After lunch, the children were treated to the River Riders’ zip line canopy guided tour. The three-hour tour came complete with harness, helmets and good-natured attentive staff, who enjoyed flying high above the ground and next to the river along eight separate zip lines ranging from 200 to almost 800 feet in length.
This active adventure also had the kids climbing several belayed ladders, two suspension bridges and taking a 25- foot free fall on the automatic hands-free safety belay.
Their three-hour absence up in the trees provided an opportunity to explore and hike without children. We proceeded back to town to the Appalachian Trail Conservancy Headquarters, the halfway mark on the trail. A must stop for anyone visiting, the headquarters was where we met yet another wonderful guide, Dave Tarasevich. Before we were done exchanging pleasantries, Tarasevich had laid out three maps and brochures of the area and was showing us the best local hikes that could be done within an hour.
After a short hike up to Maryland Heights and nearing our finish time, we stopped into the Victorian-era bed and breakfast, the Angler’s Inn. The establishment’s upbeat owners, Debbie and Bryan Kelly, are renowned for helping to make great memories for their guests, both at the beautiful inn featuring Debby’s delicious, high-quality meals and snacks, as well as Bryan’s popular and un- forgettable guided fishing tours.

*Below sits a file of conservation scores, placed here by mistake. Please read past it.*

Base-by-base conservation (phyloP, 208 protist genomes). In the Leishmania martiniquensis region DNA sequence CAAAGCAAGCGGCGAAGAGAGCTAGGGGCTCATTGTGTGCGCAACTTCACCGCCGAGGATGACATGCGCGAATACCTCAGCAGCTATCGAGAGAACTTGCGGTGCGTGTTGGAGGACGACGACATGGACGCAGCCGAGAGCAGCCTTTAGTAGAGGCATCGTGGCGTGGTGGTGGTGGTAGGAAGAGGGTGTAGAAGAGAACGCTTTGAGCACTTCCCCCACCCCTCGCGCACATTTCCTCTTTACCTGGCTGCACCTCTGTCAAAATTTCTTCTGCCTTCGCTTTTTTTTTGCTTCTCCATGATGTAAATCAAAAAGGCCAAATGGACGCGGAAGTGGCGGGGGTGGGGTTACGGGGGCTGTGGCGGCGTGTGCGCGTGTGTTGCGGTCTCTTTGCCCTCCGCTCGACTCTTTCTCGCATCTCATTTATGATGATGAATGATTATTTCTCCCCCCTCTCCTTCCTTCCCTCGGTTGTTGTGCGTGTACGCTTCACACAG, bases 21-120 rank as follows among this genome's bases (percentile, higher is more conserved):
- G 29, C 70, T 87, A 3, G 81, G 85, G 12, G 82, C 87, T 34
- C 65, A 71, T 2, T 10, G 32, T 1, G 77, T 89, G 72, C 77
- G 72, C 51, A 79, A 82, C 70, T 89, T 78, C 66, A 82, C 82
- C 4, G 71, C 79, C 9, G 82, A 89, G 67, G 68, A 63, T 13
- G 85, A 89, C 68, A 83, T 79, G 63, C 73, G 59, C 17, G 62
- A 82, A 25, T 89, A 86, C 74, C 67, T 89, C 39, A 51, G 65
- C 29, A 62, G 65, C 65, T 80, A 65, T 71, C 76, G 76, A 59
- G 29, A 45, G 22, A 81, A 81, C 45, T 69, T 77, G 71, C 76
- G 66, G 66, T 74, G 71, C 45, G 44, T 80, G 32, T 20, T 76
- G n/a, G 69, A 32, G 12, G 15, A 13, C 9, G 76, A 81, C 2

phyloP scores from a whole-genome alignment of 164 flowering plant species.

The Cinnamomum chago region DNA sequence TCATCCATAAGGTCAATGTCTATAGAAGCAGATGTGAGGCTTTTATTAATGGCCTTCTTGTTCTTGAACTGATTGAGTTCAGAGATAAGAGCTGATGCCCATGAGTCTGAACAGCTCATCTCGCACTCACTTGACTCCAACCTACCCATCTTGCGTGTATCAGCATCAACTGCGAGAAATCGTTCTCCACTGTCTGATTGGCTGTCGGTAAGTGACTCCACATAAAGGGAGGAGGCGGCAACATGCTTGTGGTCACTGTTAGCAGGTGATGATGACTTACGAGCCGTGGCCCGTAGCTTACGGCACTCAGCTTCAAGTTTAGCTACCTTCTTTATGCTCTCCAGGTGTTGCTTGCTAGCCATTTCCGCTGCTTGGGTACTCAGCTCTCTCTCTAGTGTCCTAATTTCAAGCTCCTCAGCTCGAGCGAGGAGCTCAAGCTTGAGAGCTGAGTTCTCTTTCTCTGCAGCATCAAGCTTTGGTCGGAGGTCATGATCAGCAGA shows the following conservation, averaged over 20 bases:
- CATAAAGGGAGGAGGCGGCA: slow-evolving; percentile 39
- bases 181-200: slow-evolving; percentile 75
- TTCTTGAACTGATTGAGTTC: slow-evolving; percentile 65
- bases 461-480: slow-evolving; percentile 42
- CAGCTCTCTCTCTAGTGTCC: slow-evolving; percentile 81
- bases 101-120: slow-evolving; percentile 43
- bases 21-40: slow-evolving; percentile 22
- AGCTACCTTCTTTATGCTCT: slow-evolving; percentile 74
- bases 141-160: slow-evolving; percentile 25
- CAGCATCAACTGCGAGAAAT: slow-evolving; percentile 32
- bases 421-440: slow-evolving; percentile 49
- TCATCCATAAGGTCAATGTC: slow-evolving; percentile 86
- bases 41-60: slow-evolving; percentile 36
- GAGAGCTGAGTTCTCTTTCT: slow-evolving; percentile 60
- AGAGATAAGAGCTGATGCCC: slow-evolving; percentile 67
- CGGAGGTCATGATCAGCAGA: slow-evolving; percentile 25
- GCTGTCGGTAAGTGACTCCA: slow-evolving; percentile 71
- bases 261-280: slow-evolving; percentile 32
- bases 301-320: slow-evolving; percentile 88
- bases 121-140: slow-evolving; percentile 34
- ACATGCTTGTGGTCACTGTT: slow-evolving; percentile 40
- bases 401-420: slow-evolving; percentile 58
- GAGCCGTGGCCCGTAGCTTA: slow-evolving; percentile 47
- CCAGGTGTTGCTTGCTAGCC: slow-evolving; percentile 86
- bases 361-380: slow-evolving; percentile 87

Running the trips from the couple’s White Fly Outfitters store nearby, Bryan knows the rivers well, and shed here competitively from 1996 until 2000.
A typical day entails meeting up at White Fly Outfitters, where a shuttle to and from the river is provided to guests in the form of a big, comfortable van. Guests then fish for three to four hours, either for trout in the national forest streams, or angling for small mouth bass on the town’s legendary rivers. Angler’s Inn provides a delicious midday catered lunch enjoyed on an island stop with a shady beach, tables and chairs. The group then fishes again for another three to four hours. The scenery on this trip is breath- taking and guests go through some Class-3 rapids.
For beginners, Bryan teaches fly-fishing techniques, and loves to share with these clients their first caught fish. Bryan guarantees that you will catch some fish on this adventure, and his more experienced fishers will be happy with their catch as well.
Nearing the day’s end, we regrouped with our family for a lovely upscale dinner at nearby Bistro 1840, which boasts a 100-percent scratch kitchen with everything prepared fresh and in-house on a daily basis. None of us left disappointed.
Despite being full to the gills, our group forced ourselves to end the day with our tradition of eating an ice cream cone while walking across the old railroad bridge and smiling at everyone we passed.